The Prime Minister (film)

The Prime Minister is a British 1941 British historical drama film directed by Thorold Dickinson and starring John Gielgud, Diana Wynyard, Fay Compton and Stephen Murray.

The Prime Minister
Directed byThorold Dickinson
Produced byMax Milder
Written byMichael Hogan
Brock Williams
StarringJohn Gielgud
Diana Wynyard
Fay Compton
Stephen Murray
Music byJack Beaver
CinematographyBasil Emmott
Edited byLeslie Norman
Production
company
Distributed byWarner Brothers
Release date
4 March 1941
Running time
94 minutes
CountryUnited Kingdom
LanguageEnglish

It details the life and times of Benjamin Disraeli, who became Prime Minister of the United Kingdom. It depicts his long marriage to Mary Disraeli and his relationship with various other public figures of the era including William Gladstone, Lord Melbourne and Queen Victoria. Gielgud would later reprise his role as Disraeli in the ITV television drama Edward the Seventh (1975).

The film was shot at Teddington Studios by the British subsidiary of Warner Brothers. The company had previously made a successful biopic of the Prime Minister as Disraeli in 1929. The film's sets were designed by the art director Norman G. Arnold.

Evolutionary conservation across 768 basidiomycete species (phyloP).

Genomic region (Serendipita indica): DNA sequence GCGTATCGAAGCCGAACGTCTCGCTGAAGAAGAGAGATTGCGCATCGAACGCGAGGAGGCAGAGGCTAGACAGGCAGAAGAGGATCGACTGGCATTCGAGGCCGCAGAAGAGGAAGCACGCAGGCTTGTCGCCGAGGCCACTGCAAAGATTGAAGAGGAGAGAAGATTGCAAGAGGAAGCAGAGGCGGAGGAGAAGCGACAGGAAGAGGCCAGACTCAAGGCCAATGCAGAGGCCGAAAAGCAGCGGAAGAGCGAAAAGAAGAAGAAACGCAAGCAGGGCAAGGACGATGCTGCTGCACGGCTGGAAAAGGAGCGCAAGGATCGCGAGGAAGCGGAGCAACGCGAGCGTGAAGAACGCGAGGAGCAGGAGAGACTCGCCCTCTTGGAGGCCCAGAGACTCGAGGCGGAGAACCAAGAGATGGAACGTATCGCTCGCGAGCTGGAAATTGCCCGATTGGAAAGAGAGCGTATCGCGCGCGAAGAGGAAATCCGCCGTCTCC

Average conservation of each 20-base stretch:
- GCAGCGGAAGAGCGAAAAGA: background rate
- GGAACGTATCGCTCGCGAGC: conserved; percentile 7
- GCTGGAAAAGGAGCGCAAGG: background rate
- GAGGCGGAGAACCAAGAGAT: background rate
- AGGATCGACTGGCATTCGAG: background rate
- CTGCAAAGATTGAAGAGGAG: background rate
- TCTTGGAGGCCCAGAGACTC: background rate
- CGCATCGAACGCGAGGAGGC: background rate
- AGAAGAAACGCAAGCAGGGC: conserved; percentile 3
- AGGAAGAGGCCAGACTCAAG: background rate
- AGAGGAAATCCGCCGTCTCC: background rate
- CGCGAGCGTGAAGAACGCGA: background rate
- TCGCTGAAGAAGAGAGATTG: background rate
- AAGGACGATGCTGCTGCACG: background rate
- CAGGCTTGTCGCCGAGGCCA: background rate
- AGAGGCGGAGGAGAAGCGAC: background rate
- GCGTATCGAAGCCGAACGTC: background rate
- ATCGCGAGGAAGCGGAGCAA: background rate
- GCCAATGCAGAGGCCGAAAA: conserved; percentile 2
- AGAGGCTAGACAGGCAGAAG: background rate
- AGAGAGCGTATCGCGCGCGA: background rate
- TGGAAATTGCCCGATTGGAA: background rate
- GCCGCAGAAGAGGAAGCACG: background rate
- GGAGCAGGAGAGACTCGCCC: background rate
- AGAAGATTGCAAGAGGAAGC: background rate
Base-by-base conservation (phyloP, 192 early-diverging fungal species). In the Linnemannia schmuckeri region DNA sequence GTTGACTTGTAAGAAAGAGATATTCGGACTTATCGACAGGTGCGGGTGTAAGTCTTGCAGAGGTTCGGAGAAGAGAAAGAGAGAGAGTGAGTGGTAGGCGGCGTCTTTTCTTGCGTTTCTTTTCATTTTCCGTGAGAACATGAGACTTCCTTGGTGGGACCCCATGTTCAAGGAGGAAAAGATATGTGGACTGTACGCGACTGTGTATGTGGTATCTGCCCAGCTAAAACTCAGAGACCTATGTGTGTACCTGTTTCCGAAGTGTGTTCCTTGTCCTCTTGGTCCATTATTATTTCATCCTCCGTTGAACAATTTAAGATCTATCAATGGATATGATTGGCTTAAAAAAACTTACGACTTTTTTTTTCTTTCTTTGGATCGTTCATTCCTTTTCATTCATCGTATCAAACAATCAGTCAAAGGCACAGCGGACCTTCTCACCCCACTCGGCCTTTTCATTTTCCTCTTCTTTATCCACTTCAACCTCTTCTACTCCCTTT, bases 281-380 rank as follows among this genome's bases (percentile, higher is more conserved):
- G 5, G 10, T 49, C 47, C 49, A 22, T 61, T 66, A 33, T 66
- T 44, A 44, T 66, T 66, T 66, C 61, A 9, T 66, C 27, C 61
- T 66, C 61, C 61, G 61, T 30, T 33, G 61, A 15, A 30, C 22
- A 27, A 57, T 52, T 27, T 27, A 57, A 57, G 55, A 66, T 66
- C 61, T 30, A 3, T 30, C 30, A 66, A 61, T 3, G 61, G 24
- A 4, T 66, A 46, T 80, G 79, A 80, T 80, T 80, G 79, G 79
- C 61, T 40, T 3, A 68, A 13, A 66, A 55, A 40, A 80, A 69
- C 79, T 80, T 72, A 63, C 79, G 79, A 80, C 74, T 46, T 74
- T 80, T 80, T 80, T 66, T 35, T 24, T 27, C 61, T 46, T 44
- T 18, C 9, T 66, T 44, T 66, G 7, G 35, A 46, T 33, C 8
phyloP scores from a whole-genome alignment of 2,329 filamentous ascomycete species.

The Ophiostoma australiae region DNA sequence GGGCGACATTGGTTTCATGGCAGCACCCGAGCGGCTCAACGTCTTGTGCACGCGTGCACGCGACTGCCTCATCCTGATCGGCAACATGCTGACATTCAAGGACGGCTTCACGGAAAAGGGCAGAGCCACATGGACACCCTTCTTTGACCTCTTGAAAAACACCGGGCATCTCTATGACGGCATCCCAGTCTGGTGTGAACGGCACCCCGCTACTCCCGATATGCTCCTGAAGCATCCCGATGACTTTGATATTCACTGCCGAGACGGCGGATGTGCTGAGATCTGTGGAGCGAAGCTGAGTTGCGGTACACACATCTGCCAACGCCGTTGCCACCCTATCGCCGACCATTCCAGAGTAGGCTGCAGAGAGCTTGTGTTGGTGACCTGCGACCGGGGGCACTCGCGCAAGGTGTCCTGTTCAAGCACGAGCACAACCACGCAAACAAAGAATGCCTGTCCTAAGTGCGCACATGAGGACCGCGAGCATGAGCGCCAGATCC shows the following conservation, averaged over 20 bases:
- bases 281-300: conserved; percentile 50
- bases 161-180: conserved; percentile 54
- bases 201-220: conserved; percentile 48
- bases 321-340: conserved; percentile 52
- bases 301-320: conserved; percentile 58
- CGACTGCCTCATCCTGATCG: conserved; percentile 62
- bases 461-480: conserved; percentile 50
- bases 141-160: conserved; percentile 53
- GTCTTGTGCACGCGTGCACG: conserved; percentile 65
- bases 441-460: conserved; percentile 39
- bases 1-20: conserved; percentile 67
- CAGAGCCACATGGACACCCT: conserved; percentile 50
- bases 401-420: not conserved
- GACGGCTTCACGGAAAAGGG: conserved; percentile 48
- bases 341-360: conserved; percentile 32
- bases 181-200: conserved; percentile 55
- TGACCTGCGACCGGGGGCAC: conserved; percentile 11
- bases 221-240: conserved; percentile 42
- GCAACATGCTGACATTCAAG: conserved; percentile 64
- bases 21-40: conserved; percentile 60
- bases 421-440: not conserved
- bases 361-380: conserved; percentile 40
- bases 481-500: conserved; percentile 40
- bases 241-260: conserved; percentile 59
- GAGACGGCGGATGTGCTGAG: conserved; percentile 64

Plot

In 1837, London novelist Benjamin Disraeli (John Gielgud) crashes his bicycle and is given a ride to a garden party by Mary Ann Wyndham-Lewis (Diana Wynyard). She has read his novels and says he should be in Parliament. Disraeli asks Mary Ann to help him, so she goes to the Conservative party leaders and gets their support for Disraeli.

Cast

See also

  • The Thorold Dickinson Archive is held at the University of the Arts London Archives and Special Collections Centre.[1]

Notes

The Prime Minister opened in the United States in February 1942, eleven months after its British premiere. The American release was cut by 15 minutes, and among the scenes lost was one featuring Glynis Johns, then beginning her career.[2]

Box Office

According to Warner Bros records the film earned the studio $16,000 domestically and $21,000 foreign.[3]

References

  1. http://www.tcm.com/tcmdb/title/87119/The-Prime-Minister/articles.html
  2. Warner Bros financial information in The William Shaefer Ledger. See Appendix 1, Historical Journal of Film, Radio and Television, (1995) 15:sup1, 1-31 p 22 DOI: 10.1080/01439689508604551
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